Hypoallergenic Goldendoodles, Hypoallergenic Labradoodles, Hypoallergenic Aussiedoodles, Hypoallergenic Bernedoodles, Hypoallergenic Sheepadoodles…is it “false advertising” to use the term HYPOALLERGENIC when referring to Doodles–or Poodles for that matter? Sometimes on Facebook, somebody will rebuke us at Crockett Doodles for calling Doodles “hypoallergenic.” They’ll basically say that we are stupid or promoting false advertising, because no breed can be called “hypoallergenic.” I’ve even had people say “you should tell people they are much less likely to produce allergies, but you can’t call Doodles (or any breed) hypoallergenic.”
Apparently some people misunderstand the term “hypoallergenic,” which simply means that a particular dog or breed of dogs (in this case Poodles/Doodles) is less likely to cause allergies. I think it is fairly common knowledge that the English prefix “hypo” means “less than” or “under.” Hypothermia is someone extremely cold due to a less than normal body temperature. Hypothyroidism is an under-active thyroid gland. People with hypoglycemia have low blood sugar. A hypochondriac is less sensible than a normal person about their health (imaginary diseases, etc). A hypothesis is a less than proven thesis; a theory that still needs proof. A hypocrite is less moral than they pass themselves off as. Hypoxia is a person who has less than a normal amount of oxygen reaching their tissue. Anyway, regarding the term “hypoallergenic,” we are quick to tell people that no dog is non-allergenic, and they should interact with a pup to see if their allergies respond negatively.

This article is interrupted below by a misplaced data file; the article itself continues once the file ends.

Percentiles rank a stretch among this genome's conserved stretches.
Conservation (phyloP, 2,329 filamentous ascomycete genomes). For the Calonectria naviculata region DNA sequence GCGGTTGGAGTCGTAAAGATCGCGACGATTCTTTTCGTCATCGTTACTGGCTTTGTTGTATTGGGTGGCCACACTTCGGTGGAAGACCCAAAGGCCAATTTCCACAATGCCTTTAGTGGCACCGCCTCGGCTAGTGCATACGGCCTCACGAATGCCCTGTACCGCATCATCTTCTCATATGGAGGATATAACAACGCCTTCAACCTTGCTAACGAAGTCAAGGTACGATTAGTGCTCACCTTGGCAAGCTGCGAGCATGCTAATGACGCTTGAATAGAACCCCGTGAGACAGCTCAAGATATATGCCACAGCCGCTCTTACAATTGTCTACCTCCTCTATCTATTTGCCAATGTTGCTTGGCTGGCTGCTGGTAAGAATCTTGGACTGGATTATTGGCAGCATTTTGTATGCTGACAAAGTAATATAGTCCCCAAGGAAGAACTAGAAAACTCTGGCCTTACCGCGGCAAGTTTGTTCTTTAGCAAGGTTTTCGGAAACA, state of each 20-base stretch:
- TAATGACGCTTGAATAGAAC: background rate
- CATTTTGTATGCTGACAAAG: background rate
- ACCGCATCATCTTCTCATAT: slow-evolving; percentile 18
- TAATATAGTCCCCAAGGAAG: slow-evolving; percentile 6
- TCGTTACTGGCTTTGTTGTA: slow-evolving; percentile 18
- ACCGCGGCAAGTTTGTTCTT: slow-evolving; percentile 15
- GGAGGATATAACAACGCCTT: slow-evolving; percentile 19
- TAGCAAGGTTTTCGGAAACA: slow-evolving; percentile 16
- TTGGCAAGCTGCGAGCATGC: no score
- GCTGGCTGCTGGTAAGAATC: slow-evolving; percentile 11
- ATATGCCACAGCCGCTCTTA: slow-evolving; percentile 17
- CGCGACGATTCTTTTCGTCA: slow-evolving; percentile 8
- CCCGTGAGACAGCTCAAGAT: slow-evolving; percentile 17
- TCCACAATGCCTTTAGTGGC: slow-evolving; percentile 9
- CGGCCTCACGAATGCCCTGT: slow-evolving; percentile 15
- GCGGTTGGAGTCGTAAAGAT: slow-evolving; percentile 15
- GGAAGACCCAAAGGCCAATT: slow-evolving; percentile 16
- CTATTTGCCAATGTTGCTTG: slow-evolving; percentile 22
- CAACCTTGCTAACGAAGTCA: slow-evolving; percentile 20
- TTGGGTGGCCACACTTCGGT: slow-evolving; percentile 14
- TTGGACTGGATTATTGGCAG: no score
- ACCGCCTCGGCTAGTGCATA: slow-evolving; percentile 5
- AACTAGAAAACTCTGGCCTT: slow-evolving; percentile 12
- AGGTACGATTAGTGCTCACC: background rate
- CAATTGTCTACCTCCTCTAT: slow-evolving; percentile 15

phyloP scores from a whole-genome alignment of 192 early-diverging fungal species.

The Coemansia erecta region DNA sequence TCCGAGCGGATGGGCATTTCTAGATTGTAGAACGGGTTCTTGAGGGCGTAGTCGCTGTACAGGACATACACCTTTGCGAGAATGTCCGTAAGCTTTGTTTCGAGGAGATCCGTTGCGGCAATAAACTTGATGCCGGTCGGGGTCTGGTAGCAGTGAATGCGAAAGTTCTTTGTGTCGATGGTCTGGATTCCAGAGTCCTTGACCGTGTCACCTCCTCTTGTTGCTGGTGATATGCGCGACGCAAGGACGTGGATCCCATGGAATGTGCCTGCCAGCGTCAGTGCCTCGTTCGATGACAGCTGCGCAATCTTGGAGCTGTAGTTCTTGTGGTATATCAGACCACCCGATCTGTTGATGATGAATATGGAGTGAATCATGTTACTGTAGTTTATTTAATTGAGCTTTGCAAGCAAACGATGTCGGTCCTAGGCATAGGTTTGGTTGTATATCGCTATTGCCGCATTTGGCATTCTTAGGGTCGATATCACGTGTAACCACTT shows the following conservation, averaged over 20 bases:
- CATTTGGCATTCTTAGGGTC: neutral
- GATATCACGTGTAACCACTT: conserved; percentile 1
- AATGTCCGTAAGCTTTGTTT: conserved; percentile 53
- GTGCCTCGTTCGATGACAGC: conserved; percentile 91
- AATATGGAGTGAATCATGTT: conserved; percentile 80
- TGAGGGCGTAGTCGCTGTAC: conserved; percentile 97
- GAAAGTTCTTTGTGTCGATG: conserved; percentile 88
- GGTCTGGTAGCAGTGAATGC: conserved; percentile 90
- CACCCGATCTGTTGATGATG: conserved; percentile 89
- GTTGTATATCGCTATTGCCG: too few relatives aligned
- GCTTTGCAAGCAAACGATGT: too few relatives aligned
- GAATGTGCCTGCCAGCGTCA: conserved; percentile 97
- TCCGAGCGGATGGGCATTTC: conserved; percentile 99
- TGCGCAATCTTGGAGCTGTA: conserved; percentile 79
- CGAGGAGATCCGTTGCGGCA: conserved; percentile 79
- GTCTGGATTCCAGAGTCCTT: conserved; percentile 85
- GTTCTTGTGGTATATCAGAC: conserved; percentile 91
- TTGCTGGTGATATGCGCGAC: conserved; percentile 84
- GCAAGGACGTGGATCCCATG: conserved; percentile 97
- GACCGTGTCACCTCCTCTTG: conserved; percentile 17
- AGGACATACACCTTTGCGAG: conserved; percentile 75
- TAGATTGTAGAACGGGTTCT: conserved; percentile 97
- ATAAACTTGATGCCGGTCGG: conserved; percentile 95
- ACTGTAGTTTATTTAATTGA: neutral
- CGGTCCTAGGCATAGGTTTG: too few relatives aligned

Originally used in 1953 to describe cosmetics that were less likely to cause allergic reactions, the term “hypoallergenic” is still used in the cosmetics world, and is used for dogs that are less likely to cause allergic reactions. It has been repeatedly demonstrated that low-shedding or non-shedding breeds are less likely to cause allergic reactions. Again, this is different than saying non-allergenic. It’s impossible to make a 100% foolproof promise, because some people are allergic to dog saliva. Or they’re allergic to grass, and when their Doodle plays in the grass, then comes inside they have a reaction.
I would contend that it is completely appropriate to refer to well-bred Doodles as hypoallergenic, because they are less likely to cause allergic reactions, but this is not a 100% guarantee that someone with extreme allergies or asthma will never react to a doodle or any kind of dog. Those who closely follow the Crockett Doodles Facebook page will have read dozens (likely well over one hundred) testimonies about how a family member who was always allergic to pets before has done fine with a Doodle from Crockett Doodles. Every year many of the hundreds of families who get a Doodle puppy from the Crockett Doodles network, due so because they are allergic to other breeds. In the vast majority of cases, the Doodle does not aggravate their allergies.
Medical doctor, Clifford W. Bassett proved that non-shedding dog breeds are much more likely to be hypoallergenic. Essentially people who own a Poodle (or Poodle-cross) are less likely to develop severe allergies than many other breeds. Read the full article in Asthma Magazine.
Volume 7, Issue 3, May 2002, Pages 31-32
Clifford W. Bassett, MD, is a Fellow of the American Academy of Allergy, Asthma and Immunology (AAAAI). He works at NYU Medical Center and has a private practice in New York, New York
To reiterate, saying that Goldendoodles or Labradoodles are hypoallergenic is different than saying they are non-allergenic. It is true that they are less likely to cause allergies, but that does not mean that they would NEVER ever, under any circumstance cause allergies. Someone who makes the claim that any breed is completely non-allergenic is overstating his/her case. The AKC has a list of several breeds that are less likely to cause allergies.
To read more about surveys done on Doodle owners, click here.